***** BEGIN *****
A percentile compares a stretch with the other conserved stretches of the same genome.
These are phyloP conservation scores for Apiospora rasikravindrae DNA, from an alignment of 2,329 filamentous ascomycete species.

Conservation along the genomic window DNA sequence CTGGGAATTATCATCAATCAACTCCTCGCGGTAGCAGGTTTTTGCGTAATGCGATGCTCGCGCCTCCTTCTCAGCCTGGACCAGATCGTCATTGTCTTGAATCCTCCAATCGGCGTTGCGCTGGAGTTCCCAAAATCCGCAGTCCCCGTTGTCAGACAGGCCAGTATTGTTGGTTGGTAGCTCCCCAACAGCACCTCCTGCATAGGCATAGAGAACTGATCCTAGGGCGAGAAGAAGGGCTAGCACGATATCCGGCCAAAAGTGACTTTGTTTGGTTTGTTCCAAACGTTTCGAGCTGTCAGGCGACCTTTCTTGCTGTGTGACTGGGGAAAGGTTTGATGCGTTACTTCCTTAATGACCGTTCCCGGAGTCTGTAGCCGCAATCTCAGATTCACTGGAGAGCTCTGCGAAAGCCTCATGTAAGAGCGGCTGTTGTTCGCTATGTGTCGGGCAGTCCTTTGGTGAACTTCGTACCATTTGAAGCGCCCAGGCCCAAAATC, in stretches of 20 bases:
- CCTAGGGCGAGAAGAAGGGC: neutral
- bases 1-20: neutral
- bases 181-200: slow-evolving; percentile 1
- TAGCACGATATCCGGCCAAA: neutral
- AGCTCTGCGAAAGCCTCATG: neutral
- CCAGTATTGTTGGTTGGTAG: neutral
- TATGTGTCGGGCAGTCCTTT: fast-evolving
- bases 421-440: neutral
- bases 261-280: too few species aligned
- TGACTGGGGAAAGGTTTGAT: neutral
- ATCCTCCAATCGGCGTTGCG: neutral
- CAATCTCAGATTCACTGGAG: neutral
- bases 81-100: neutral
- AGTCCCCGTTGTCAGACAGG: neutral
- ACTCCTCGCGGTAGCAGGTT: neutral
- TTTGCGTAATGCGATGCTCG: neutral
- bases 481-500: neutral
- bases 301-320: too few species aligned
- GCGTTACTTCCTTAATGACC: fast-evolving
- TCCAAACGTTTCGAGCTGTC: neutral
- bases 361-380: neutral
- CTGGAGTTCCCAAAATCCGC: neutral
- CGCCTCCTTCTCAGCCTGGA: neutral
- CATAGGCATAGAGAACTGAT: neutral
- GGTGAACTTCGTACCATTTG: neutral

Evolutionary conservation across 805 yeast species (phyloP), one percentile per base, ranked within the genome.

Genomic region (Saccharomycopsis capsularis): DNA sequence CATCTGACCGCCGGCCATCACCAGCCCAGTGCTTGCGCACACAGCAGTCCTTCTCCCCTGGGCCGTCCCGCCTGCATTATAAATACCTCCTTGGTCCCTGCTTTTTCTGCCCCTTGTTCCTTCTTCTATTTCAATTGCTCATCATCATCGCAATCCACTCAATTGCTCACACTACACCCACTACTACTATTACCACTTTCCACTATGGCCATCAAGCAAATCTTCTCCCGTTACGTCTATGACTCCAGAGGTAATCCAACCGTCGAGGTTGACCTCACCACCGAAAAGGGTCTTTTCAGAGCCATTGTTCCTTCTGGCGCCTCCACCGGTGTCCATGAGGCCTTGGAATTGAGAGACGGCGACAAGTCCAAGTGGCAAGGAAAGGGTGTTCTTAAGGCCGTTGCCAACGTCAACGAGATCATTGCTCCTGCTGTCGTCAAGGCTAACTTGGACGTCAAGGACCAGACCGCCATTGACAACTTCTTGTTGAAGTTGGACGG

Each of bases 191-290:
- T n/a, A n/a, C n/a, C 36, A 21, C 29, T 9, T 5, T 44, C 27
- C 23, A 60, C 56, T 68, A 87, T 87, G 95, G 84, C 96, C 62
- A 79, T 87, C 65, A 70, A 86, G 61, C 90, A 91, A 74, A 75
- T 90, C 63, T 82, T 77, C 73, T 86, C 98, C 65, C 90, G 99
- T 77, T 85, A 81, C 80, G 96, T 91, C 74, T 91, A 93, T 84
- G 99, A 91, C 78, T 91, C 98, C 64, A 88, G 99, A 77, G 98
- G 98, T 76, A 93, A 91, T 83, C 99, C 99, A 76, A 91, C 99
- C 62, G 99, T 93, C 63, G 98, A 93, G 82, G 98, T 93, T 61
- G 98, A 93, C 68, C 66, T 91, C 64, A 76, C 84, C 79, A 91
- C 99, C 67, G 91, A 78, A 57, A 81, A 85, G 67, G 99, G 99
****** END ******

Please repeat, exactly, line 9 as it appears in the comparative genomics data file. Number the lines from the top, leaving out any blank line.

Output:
- CCAGTATTGTTGGTTGGTAG: neutral